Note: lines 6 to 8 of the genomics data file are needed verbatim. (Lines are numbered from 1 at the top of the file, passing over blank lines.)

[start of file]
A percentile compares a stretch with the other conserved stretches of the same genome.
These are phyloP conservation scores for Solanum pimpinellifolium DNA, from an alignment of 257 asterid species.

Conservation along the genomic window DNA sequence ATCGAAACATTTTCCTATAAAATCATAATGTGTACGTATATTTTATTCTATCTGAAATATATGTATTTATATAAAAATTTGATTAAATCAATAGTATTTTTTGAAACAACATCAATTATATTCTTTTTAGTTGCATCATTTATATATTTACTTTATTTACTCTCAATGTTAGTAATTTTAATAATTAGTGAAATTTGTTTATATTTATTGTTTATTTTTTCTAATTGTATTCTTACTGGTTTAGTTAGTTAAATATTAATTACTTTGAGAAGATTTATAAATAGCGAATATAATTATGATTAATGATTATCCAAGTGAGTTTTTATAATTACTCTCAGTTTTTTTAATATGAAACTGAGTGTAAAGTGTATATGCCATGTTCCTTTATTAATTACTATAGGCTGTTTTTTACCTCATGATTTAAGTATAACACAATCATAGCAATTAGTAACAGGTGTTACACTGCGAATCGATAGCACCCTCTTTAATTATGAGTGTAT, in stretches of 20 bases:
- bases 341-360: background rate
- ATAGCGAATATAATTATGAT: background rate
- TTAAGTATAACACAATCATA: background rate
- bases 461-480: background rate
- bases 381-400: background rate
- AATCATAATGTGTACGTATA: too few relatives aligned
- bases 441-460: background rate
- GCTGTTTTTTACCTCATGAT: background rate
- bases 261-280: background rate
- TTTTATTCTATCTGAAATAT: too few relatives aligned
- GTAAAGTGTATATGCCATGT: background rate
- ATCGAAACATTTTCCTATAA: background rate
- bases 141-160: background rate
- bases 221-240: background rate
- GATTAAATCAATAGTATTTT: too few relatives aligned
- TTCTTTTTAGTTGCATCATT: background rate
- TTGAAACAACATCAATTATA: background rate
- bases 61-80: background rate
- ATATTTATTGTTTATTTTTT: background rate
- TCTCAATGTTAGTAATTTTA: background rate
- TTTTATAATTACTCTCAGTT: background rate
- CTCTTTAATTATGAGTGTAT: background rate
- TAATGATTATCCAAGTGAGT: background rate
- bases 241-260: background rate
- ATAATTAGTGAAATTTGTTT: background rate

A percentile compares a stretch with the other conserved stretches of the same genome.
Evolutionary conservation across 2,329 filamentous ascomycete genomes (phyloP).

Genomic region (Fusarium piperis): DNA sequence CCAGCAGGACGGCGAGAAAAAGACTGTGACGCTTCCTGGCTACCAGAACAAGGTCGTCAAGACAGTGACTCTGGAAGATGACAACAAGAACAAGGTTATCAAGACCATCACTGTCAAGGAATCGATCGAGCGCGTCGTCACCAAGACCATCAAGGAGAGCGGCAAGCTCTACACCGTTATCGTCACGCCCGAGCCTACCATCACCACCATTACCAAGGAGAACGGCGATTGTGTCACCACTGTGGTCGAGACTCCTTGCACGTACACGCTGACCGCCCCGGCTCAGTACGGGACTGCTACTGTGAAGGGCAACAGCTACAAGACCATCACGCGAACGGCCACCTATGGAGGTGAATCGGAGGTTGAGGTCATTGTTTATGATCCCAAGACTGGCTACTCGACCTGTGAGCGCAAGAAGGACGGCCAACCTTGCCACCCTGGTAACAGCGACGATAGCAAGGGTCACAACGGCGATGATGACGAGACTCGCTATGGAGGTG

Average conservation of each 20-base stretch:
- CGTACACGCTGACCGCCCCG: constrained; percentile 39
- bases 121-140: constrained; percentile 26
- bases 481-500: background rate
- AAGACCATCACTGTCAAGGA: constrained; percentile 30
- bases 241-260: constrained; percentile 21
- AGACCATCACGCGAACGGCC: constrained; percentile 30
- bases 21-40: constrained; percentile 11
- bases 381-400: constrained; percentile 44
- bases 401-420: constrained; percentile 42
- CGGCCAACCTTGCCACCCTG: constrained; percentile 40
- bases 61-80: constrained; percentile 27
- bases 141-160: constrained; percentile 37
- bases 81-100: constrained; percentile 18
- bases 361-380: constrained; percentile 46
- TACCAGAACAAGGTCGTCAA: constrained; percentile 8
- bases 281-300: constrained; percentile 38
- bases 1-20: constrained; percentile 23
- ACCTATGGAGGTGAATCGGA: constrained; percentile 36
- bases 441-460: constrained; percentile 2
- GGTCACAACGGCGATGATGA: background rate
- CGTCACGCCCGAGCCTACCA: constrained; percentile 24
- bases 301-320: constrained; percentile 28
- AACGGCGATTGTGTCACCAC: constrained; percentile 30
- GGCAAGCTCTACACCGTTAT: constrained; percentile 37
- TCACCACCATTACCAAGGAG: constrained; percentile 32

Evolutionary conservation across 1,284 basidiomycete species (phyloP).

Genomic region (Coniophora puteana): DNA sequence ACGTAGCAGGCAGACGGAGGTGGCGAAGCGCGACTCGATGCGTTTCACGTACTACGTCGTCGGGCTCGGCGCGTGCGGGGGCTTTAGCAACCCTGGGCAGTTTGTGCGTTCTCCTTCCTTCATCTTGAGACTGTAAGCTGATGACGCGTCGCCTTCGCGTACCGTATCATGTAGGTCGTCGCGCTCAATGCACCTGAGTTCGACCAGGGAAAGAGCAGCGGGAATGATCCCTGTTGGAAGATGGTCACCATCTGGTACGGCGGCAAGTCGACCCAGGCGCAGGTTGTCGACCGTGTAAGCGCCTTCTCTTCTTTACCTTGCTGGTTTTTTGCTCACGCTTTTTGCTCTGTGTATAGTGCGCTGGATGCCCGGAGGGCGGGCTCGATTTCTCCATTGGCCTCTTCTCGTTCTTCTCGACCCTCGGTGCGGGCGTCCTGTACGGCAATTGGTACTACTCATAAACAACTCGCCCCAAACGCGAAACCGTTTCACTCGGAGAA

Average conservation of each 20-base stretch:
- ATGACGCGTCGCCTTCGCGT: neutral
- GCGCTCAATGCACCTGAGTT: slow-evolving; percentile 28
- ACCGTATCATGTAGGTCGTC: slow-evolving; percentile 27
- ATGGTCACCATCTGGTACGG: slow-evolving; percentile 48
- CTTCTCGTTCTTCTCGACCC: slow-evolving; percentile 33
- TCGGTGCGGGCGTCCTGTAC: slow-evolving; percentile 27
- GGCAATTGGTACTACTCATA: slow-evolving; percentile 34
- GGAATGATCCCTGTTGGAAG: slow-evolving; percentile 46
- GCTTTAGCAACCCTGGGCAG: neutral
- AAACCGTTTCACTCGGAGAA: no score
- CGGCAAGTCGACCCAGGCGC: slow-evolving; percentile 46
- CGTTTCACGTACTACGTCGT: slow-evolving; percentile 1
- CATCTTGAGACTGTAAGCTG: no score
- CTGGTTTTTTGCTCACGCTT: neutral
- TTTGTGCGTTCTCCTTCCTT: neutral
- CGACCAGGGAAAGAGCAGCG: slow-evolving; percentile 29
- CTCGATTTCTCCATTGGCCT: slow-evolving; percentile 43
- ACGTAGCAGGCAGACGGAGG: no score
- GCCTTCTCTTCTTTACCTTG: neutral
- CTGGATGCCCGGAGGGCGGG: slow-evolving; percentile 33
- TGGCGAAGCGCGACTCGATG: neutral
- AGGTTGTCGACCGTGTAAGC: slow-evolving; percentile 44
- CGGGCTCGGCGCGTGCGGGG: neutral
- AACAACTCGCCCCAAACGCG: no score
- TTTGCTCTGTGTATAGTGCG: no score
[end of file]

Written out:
- TTAAGTATAACACAATCATA: background rate
- bases 461-480: background rate
- bases 381-400: background rate